The Province of Ontario and representatives from the Ontario Trillium Fund have joined more than 30 local arts organizations to await the results of an ongoing feasibility study for a proposed arts and culture community centre in Stratford.

Earlier this year, the Stratford Arts and Culture Collective was awarded a nearly $31,000 Trillium Seed grant to determine how the organization’s proposal could be developed, owned, operated and sustained, and how it might benefit the more than 30 local arts organizations in Stratford and across Perth County that make up the organization’s membership.

“The 30 groups that belong to the Arts and Culture Collective needed to know whether this is an idea that the community would support, whether it was an idea that had legs, whether it was something that could be sustained,” collective co-chair Ron Dodson said. “So we came together as a collective to say, ‘How do we find this out,’ and launching a feasibility study was the best way to do it.”

With funding from the Trillium Foundation, the Supporting Performing Arts in Rural and Remote Communities organization, and a community grant from the City of Stratford, as well as some money from the collective itself, the Stratford Arts and Culture Collective hired Toronto’s TCI Consulting to conduct the study. The final report will be presented to the organization on Nov. 26.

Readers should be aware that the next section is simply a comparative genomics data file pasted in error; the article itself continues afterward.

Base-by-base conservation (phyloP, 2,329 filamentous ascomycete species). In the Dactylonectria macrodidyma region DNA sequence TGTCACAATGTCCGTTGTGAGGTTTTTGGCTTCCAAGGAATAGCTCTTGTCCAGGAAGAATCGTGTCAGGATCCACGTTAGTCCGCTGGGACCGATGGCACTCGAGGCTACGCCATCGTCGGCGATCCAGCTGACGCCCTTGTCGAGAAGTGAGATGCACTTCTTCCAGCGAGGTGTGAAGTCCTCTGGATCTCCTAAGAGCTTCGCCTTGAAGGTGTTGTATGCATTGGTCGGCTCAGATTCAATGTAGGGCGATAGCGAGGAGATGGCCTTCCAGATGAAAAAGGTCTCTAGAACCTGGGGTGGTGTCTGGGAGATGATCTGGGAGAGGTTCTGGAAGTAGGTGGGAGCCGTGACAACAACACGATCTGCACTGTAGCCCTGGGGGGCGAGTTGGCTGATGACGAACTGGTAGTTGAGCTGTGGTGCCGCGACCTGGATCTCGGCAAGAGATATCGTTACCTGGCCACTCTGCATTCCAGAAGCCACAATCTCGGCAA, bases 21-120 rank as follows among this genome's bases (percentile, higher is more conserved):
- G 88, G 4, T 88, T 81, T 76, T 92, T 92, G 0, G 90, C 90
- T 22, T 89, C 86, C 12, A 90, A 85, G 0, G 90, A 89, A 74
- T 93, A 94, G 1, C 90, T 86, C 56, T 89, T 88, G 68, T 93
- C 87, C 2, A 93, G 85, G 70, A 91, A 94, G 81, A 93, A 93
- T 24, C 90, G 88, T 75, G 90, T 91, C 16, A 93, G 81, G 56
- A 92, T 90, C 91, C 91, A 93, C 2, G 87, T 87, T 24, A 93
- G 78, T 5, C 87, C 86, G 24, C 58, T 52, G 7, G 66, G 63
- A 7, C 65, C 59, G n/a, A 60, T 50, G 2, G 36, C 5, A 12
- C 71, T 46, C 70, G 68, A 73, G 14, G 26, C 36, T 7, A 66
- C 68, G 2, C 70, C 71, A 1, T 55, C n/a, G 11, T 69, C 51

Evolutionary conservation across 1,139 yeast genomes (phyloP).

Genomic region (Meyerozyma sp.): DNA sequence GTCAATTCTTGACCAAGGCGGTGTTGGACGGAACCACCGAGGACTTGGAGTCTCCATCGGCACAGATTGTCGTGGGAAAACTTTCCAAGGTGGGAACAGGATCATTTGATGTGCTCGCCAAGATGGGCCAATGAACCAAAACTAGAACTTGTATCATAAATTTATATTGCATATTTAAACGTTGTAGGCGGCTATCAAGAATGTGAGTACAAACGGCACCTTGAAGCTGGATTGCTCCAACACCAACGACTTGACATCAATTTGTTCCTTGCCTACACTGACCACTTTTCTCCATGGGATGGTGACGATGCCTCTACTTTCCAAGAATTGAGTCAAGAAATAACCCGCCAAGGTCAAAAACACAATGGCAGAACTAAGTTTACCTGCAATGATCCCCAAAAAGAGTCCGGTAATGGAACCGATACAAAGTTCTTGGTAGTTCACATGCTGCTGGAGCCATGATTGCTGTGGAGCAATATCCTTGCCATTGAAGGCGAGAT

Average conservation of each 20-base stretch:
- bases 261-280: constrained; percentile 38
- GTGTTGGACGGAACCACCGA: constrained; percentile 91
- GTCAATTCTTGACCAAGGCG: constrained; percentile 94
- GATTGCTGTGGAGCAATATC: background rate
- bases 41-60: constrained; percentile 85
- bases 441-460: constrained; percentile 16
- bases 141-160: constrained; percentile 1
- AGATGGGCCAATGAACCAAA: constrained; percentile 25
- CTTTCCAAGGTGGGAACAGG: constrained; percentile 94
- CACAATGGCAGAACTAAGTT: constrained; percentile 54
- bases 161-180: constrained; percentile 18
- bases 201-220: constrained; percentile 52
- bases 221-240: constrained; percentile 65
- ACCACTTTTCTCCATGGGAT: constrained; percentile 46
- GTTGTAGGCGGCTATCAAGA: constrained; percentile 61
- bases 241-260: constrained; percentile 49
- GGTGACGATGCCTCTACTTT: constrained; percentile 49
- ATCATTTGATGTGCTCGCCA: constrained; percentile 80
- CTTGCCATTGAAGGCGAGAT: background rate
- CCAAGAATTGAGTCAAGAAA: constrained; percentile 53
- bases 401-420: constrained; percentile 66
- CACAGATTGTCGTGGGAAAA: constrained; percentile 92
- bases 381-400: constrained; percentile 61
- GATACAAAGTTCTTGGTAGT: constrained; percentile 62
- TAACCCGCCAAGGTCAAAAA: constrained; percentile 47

“The money that was granted is called a Seed grant, and these are for new, untested ideas,” said Rena Spevack Orr, a member of the Trillium Foundation’s grant review committee. “And sometimes if the Seed grant works, they can go further and apply for a Grow grant … so they can take the small project and continue it further. … We’re looking for impact, and your opportunity for impact is much greater when you’ve got multiple players like you have here.”